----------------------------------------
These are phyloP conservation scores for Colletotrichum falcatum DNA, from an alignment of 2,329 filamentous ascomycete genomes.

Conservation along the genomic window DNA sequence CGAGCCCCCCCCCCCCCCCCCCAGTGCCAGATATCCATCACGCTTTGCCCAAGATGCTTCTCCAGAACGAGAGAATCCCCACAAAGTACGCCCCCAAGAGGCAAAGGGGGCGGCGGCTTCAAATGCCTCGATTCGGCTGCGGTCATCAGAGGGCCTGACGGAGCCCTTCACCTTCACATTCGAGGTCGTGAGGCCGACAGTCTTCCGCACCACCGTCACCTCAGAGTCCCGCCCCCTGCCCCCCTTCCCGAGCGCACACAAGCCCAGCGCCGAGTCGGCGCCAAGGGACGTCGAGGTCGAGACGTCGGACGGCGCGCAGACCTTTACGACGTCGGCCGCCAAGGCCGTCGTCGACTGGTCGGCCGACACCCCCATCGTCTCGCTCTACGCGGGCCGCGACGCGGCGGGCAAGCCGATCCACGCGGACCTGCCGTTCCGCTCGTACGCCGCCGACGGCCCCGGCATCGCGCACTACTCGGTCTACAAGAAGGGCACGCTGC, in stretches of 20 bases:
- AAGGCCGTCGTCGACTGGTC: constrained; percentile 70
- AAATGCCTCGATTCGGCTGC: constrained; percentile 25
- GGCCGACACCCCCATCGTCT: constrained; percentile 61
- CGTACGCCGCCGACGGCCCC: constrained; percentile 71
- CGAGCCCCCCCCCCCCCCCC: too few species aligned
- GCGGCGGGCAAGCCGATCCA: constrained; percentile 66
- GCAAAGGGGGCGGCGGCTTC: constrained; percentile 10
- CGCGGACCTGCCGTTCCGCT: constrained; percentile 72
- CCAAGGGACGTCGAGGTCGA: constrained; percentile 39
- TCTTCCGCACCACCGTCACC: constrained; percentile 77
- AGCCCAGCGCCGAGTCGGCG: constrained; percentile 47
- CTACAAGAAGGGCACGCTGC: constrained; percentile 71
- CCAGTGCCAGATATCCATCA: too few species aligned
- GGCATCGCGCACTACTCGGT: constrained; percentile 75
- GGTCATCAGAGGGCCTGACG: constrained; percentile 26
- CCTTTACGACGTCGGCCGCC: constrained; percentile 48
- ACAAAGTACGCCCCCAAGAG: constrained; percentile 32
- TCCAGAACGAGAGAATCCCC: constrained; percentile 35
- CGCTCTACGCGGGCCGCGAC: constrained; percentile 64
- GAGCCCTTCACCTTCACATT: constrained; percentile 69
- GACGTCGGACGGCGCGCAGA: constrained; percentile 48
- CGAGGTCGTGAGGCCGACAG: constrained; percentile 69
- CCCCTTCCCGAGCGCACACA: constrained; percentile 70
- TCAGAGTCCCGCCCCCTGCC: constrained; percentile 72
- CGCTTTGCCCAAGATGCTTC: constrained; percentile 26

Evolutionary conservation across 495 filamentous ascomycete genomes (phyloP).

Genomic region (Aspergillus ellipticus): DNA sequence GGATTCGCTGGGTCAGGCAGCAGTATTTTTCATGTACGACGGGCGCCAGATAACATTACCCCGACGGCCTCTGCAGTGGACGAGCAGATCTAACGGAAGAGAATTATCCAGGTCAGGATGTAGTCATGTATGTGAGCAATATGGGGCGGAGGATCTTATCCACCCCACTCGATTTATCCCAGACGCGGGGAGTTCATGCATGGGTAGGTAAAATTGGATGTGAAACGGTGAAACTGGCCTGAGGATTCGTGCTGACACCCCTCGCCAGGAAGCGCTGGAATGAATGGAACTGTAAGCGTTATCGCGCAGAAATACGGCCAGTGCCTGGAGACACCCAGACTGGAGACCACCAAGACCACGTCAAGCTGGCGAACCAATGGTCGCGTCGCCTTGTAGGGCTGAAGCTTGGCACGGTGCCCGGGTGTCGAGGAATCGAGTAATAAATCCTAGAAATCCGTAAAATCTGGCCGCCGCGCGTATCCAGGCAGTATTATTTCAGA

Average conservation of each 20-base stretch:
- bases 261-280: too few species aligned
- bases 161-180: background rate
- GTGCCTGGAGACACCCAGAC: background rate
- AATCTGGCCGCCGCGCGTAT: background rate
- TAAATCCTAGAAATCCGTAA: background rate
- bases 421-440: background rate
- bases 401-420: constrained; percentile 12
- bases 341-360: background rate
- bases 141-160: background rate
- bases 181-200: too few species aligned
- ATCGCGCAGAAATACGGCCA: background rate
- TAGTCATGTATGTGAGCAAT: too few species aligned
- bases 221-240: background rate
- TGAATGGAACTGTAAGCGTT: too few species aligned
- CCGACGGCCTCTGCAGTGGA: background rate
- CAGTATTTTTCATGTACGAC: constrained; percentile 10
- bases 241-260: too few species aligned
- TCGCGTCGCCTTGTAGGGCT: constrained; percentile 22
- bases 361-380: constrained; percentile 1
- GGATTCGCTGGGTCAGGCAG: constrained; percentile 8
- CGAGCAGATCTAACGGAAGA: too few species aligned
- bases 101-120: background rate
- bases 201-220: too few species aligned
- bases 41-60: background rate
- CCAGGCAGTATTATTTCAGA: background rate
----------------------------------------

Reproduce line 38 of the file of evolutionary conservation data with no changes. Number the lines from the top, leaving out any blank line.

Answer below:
- bases 341-360: background rate